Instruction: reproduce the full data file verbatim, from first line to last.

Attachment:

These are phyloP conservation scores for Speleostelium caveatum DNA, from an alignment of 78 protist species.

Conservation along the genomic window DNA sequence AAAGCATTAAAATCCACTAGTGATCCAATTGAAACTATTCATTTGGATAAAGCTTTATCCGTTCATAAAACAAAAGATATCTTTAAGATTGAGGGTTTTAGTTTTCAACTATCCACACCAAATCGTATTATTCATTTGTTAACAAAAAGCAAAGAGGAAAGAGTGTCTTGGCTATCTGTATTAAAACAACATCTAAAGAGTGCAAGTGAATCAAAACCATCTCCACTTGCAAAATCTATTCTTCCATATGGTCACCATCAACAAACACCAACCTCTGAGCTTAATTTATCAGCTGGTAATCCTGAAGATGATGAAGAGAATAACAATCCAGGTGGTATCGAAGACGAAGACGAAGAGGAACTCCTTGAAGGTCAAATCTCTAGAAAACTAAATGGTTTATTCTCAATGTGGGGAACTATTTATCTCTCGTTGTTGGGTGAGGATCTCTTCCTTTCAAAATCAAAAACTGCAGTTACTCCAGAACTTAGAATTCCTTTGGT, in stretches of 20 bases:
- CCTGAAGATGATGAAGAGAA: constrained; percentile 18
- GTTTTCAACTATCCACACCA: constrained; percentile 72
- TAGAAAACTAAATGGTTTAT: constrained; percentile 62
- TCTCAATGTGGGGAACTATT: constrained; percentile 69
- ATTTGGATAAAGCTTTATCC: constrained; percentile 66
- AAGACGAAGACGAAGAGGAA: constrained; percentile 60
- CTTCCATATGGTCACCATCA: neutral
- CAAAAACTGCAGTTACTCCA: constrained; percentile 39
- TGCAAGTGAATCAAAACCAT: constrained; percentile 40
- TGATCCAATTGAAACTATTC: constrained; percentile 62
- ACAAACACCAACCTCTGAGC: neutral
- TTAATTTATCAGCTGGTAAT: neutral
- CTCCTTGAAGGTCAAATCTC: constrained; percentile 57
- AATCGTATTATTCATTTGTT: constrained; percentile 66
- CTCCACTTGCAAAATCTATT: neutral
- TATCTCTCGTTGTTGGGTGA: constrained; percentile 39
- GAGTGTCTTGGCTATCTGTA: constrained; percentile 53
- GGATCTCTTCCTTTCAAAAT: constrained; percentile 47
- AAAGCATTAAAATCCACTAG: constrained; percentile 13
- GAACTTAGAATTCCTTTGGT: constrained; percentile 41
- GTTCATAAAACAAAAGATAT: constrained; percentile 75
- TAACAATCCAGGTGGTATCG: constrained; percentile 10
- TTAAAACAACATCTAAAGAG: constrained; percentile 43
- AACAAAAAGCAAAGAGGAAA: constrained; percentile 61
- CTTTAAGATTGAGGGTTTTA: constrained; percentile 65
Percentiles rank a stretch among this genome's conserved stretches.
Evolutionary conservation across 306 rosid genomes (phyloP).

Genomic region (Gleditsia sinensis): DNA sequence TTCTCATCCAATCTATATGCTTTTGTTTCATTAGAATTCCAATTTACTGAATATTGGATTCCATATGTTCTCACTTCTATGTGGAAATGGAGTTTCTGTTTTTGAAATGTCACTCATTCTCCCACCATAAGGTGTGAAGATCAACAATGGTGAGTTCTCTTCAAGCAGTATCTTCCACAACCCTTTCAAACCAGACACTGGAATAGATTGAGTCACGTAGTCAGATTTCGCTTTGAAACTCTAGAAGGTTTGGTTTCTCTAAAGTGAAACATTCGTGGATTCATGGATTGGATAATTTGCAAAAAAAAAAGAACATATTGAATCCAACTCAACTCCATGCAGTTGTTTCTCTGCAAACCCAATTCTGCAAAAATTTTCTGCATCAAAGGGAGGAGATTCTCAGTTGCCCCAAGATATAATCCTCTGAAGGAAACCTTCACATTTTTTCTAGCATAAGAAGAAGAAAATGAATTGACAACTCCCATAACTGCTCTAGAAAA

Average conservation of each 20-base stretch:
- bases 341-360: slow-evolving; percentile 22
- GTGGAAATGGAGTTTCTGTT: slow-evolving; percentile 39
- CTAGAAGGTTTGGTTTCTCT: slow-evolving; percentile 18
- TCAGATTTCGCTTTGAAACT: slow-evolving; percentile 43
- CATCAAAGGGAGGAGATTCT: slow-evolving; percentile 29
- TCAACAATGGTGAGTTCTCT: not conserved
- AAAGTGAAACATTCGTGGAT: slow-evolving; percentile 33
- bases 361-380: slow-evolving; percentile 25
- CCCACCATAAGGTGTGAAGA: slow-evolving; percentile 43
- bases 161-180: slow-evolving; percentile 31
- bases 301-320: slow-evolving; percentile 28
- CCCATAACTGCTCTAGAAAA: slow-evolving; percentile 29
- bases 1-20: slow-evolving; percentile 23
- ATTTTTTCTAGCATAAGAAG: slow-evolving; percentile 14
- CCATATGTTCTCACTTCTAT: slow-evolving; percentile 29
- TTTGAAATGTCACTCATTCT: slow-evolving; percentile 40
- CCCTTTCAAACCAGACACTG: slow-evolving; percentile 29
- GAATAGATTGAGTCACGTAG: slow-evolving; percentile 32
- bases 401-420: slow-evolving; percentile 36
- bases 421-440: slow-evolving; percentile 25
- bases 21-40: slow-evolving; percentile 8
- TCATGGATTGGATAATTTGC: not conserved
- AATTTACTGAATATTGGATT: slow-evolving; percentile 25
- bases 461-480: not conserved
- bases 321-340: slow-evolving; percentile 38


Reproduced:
These are phyloP conservation scores for Speleostelium caveatum DNA, from an alignment of 78 protist species.

Conservation along the genomic window DNA sequence AAAGCATTAAAATCCACTAGTGATCCAATTGAAACTATTCATTTGGATAAAGCTTTATCCGTTCATAAAACAAAAGATATCTTTAAGATTGAGGGTTTTAGTTTTCAACTATCCACACCAAATCGTATTATTCATTTGTTAACAAAAAGCAAAGAGGAAAGAGTGTCTTGGCTATCTGTATTAAAACAACATCTAAAGAGTGCAAGTGAATCAAAACCATCTCCACTTGCAAAATCTATTCTTCCATATGGTCACCATCAACAAACACCAACCTCTGAGCTTAATTTATCAGCTGGTAATCCTGAAGATGATGAAGAGAATAACAATCCAGGTGGTATCGAAGACGAAGACGAAGAGGAACTCCTTGAAGGTCAAATCTCTAGAAAACTAAATGGTTTATTCTCAATGTGGGGAACTATTTATCTCTCGTTGTTGGGTGAGGATCTCTTCCTTTCAAAATCAAAAACTGCAGTTACTCCAGAACTTAGAATTCCTTTGGT, in stretches of 20 bases:
- CCTGAAGATGATGAAGAGAA: constrained; percentile 18
- GTTTTCAACTATCCACACCA: constrained; percentile 72
- TAGAAAACTAAATGGTTTAT: constrained; percentile 62
- TCTCAATGTGGGGAACTATT: constrained; percentile 69
- ATTTGGATAAAGCTTTATCC: constrained; percentile 66
- AAGACGAAGACGAAGAGGAA: constrained; percentile 60
- CTTCCATATGGTCACCATCA: neutral
- CAAAAACTGCAGTTACTCCA: constrained; percentile 39
- TGCAAGTGAATCAAAACCAT: constrained; percentile 40
- TGATCCAATTGAAACTATTC: constrained; percentile 62
- ACAAACACCAACCTCTGAGC: neutral
- TTAATTTATCAGCTGGTAAT: neutral
- CTCCTTGAAGGTCAAATCTC: constrained; percentile 57
- AATCGTATTATTCATTTGTT: constrained; percentile 66
- CTCCACTTGCAAAATCTATT: neutral
- TATCTCTCGTTGTTGGGTGA: constrained; percentile 39
- GAGTGTCTTGGCTATCTGTA: constrained; percentile 53
- GGATCTCTTCCTTTCAAAAT: constrained; percentile 47
- AAAGCATTAAAATCCACTAG: constrained; percentile 13
- GAACTTAGAATTCCTTTGGT: constrained; percentile 41
- GTTCATAAAACAAAAGATAT: constrained; percentile 75
- TAACAATCCAGGTGGTATCG: constrained; percentile 10
- TTAAAACAACATCTAAAGAG: constrained; percentile 43
- AACAAAAAGCAAAGAGGAAA: constrained; percentile 61
- CTTTAAGATTGAGGGTTTTA: constrained; percentile 65
Percentiles rank a stretch among this genome's conserved stretches.
Evolutionary conservation across 306 rosid genomes (phyloP).

Genomic region (Gleditsia sinensis): DNA sequence TTCTCATCCAATCTATATGCTTTTGTTTCATTAGAATTCCAATTTACTGAATATTGGATTCCATATGTTCTCACTTCTATGTGGAAATGGAGTTTCTGTTTTTGAAATGTCACTCATTCTCCCACCATAAGGTGTGAAGATCAACAATGGTGAGTTCTCTTCAAGCAGTATCTTCCACAACCCTTTCAAACCAGACACTGGAATAGATTGAGTCACGTAGTCAGATTTCGCTTTGAAACTCTAGAAGGTTTGGTTTCTCTAAAGTGAAACATTCGTGGATTCATGGATTGGATAATTTGCAAAAAAAAAAGAACATATTGAATCCAACTCAACTCCATGCAGTTGTTTCTCTGCAAACCCAATTCTGCAAAAATTTTCTGCATCAAAGGGAGGAGATTCTCAGTTGCCCCAAGATATAATCCTCTGAAGGAAACCTTCACATTTTTTCTAGCATAAGAAGAAGAAAATGAATTGACAACTCCCATAACTGCTCTAGAAAA

Average conservation of each 20-base stretch:
- bases 341-360: slow-evolving; percentile 22
- GTGGAAATGGAGTTTCTGTT: slow-evolving; percentile 39
- CTAGAAGGTTTGGTTTCTCT: slow-evolving; percentile 18
- TCAGATTTCGCTTTGAAACT: slow-evolving; percentile 43
- CATCAAAGGGAGGAGATTCT: slow-evolving; percentile 29
- TCAACAATGGTGAGTTCTCT: not conserved
- AAAGTGAAACATTCGTGGAT: slow-evolving; percentile 33
- bases 361-380: slow-evolving; percentile 25
- CCCACCATAAGGTGTGAAGA: slow-evolving; percentile 43
- bases 161-180: slow-evolving; percentile 31
- bases 301-320: slow-evolving; percentile 28
- CCCATAACTGCTCTAGAAAA: slow-evolving; percentile 29
- bases 1-20: slow-evolving; percentile 23
- ATTTTTTCTAGCATAAGAAG: slow-evolving; percentile 14
- CCATATGTTCTCACTTCTAT: slow-evolving; percentile 29
- TTTGAAATGTCACTCATTCT: slow-evolving; percentile 40
- CCCTTTCAAACCAGACACTG: slow-evolving; percentile 29
- GAATAGATTGAGTCACGTAG: slow-evolving; percentile 32
- bases 401-420: slow-evolving; percentile 36
- bases 421-440: slow-evolving; percentile 25
- bases 21-40: slow-evolving; percentile 8
- TCATGGATTGGATAATTTGC: not conserved
- AATTTACTGAATATTGGATT: slow-evolving; percentile 25
- bases 461-480: not conserved
- bases 321-340: slow-evolving; percentile 38